Hands-on climate change learning activities encourage students to explore the world by interacting with it directly, which our brains are wired for on a deep level. What classroom activities do come to mind when you reflect on your school days?

climate change activities

I’d assume that for many individuals, the solution involves building something, cooking something, disassembling something, planting something, or pouring one liquid into another… Simply put, getting your hands dirty. So, why not use this effective instructional strategy to teach pupils about one of today’s most serious issues: climate change?

Of course, when choosing climate change activities for students, you want to make sure they complement the topic you’re covering. A well-chosen hands-on lesson may liven up class time, engage students, and help them comprehend the subject matter more thoroughly—plus, it’s sure to be enjoyable. It might also be time-consuming, but we’re here to help. Check out these seven climate change hands-on activities to get started.

Seven hands-on climate change activities

1. Climate Change Research Laboratory

Make climate science more accessible by using concrete images of our warming globe. For example, my NASA Data science lesson plan employs three independent experiments to demonstrate three distinct (but related) aspects of climate change.

In one experiment, students used plastic wrap to trap heat in a container, simulating how atmospheric CO2 traps heat in the air. A second experiment utilizes ice cubes in water cylinders to simulate the influence of melting ice on sea levels.

In a third experiment, students partially cover water with foil to simulate how sea ice keeps our oceans colder by reflecting the sun’s rays. These three climate exercises are excellent for helping middle school students understand the science underlying global warming.

2. Calculate Your Footprint

With Bio interactive’s carbon footprint calculator, you can help your pupils understand their individual effects on the environment. Once you’ve determined which aspects of your lives generate the greatest emissions, you can explore solutions to reduce your footprints.

3. Unit Plan for Climate Heroes: Renewable and Nonrenewable Energy

This interesting Subject To Climate unit plan includes three well-designed hands-on courses that connect art with climate advocacy. Students will look into how artists use their platforms to raise awareness about climate change, learn about what young people throughout the world are doing to combat climate change, and use this information to create portraits of youth climate heroes.

4. Snack-Sized Science: Grow Your Paper!

This plant-able paper DIY from Earth Echo Academy will get youngsters enthusiastic about reuse, recycling, and general resourcefulness. A mother-daughter team teaches how to recycle paper using common household items in a simple and beautiful video. The finished product can be used for writing, drawing, or even growing a garden! Students in elementary school will be thrilled to bring home papers they created themselves.

5. Go to the Forest with It

Why do we take such deep breaths while we exercise? What exactly is the carbon cycle? What is the relationship between trees and air quality? This movement-based Subject To Climate lesson plan will help students answer these issues. Students will exercise for three minutes after monitoring their resting heart rate and breathing patterns and then check to see how their heart rate and breathing patterns have changed. Students will consider what caused the changes in their bodies as they stretch. Children will view a film about the respiratory system before participating in “Take It to the Forest,” a fun and energetic game that teaches students about the carbon cycle and the role that trees play in carbon dioxide absorption. The class concludes with a “stretch and chat” to highlight the critical role that trees play in keeping the air clean and to brainstorm solutions to climate change.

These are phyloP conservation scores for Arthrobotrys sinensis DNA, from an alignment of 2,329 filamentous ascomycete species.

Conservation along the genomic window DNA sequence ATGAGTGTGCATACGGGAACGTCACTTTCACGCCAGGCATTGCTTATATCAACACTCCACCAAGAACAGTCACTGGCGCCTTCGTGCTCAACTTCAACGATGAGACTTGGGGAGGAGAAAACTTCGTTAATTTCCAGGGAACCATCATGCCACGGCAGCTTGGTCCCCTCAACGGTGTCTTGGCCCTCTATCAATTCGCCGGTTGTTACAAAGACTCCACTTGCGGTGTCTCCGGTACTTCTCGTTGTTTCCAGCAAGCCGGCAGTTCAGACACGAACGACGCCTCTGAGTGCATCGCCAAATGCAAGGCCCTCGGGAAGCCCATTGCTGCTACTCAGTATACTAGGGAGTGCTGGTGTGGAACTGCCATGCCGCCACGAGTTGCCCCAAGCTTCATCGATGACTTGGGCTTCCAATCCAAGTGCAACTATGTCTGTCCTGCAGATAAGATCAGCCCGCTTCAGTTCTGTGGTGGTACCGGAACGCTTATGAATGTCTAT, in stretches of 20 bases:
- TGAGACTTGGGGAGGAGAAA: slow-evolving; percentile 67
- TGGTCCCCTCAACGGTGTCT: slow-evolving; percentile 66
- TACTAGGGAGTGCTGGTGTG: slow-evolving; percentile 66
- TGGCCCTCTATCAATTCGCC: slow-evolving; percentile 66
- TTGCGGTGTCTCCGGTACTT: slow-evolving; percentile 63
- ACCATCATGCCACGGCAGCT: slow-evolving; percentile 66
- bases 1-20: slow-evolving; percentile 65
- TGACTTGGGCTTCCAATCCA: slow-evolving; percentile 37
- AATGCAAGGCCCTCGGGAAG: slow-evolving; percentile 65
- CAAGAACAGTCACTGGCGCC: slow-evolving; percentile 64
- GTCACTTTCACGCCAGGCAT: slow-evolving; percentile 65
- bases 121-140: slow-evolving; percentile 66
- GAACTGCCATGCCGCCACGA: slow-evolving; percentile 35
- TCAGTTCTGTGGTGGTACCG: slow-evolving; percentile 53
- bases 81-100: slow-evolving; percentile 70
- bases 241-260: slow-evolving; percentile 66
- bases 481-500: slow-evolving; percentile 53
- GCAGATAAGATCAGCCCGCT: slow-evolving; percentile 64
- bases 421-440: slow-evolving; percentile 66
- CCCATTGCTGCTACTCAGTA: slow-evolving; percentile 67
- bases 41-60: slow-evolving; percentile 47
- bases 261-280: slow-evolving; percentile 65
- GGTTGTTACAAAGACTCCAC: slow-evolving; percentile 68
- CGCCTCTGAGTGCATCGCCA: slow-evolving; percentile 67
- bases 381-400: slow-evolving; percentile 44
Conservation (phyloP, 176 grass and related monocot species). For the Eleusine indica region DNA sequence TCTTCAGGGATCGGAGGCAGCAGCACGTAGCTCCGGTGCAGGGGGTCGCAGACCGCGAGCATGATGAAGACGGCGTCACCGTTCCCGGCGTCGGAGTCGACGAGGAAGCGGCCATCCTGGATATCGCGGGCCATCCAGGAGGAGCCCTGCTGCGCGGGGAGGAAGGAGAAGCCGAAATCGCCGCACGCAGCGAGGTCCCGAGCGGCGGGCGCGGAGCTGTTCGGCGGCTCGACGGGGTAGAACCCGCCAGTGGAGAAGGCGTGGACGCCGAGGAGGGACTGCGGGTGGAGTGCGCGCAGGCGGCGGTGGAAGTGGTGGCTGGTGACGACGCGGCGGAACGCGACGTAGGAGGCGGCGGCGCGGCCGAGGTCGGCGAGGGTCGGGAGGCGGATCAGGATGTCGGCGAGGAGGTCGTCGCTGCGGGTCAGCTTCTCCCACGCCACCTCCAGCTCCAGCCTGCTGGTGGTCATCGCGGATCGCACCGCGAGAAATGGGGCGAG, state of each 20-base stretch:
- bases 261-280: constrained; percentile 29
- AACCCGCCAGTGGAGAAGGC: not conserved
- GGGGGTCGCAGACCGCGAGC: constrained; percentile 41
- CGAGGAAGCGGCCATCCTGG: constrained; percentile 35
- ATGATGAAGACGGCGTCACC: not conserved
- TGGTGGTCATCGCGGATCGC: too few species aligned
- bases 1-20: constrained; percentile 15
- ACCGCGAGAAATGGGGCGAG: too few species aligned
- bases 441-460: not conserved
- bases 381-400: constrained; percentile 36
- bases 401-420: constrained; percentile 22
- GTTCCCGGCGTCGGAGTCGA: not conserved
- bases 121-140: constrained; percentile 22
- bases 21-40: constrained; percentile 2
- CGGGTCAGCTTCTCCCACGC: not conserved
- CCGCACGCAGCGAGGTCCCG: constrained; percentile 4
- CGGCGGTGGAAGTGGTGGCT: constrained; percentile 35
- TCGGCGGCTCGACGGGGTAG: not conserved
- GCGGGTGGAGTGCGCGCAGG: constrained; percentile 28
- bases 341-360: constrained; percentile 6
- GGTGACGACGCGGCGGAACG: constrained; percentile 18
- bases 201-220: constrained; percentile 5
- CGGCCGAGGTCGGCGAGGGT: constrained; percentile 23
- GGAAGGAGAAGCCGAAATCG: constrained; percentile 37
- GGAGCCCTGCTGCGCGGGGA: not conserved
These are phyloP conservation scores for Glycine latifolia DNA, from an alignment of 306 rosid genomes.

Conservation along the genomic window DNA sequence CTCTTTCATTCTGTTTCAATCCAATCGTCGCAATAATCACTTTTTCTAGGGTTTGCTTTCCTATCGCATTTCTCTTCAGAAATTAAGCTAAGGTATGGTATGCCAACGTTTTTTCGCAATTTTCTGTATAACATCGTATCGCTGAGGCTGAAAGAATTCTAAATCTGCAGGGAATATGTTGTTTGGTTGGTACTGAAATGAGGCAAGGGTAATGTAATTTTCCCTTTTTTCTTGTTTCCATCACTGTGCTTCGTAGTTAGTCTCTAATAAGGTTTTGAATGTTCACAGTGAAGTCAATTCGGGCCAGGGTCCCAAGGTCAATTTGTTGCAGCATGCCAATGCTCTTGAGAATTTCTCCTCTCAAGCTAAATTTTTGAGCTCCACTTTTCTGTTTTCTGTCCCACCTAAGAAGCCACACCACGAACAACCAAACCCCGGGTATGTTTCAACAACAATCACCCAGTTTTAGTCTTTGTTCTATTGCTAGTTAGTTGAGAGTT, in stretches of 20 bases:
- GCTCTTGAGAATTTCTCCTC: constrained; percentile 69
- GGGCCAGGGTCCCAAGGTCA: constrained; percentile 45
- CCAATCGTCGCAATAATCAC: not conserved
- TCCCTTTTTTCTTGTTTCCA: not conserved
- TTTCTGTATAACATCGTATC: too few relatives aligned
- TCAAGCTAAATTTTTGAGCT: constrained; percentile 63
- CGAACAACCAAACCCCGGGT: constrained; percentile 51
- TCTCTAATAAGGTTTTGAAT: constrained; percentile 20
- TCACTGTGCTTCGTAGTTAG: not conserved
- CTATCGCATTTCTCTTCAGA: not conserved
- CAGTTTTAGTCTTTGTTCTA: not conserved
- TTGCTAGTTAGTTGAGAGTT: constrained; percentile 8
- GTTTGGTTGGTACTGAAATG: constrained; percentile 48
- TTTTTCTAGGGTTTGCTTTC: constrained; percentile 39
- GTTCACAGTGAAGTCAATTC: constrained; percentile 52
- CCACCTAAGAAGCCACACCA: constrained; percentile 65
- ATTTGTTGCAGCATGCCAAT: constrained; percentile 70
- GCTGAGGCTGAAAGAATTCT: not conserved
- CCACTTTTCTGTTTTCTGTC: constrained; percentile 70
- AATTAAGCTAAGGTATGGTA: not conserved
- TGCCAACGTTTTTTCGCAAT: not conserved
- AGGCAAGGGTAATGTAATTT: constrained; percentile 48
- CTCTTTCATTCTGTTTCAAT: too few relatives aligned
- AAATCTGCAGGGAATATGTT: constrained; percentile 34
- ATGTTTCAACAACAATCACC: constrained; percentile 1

6. Art Activism and Climate Strike – Tell Your Story

What better way to get intimately involved in climate issues than to join the fight for climate solutions? This ACE guide will assist students in Grades 6 and up in creating protest placards pushing for change. The guide was created in anticipation of the 2019 Climate Strike, but it is easily adaptable to other activities.

7. How Do You Grow Your Garden?

Even though most students come into contact with plants daily, they may be unaware of how vital plants are to their communities. Students will determine what plants require to grow and the benefits that plants bring to communities in this Subject To Climate lesson. Students will get their hands dirty as they repurpose everyday materials into planters to build their school garden, and they will test their measurement skills by monitoring and measuring how much their plants grow.

Classroom engagement with climate change and climate solutions can begin. Climate change activities encourage your students to participate actively in the learning process, allowing them to better comprehend global warming and develop strategies to solve it. You can’t theorize your way to a livable planet, after all. To address the climate catastrophe, we must all roll up our sleeves and get our hands dirty.

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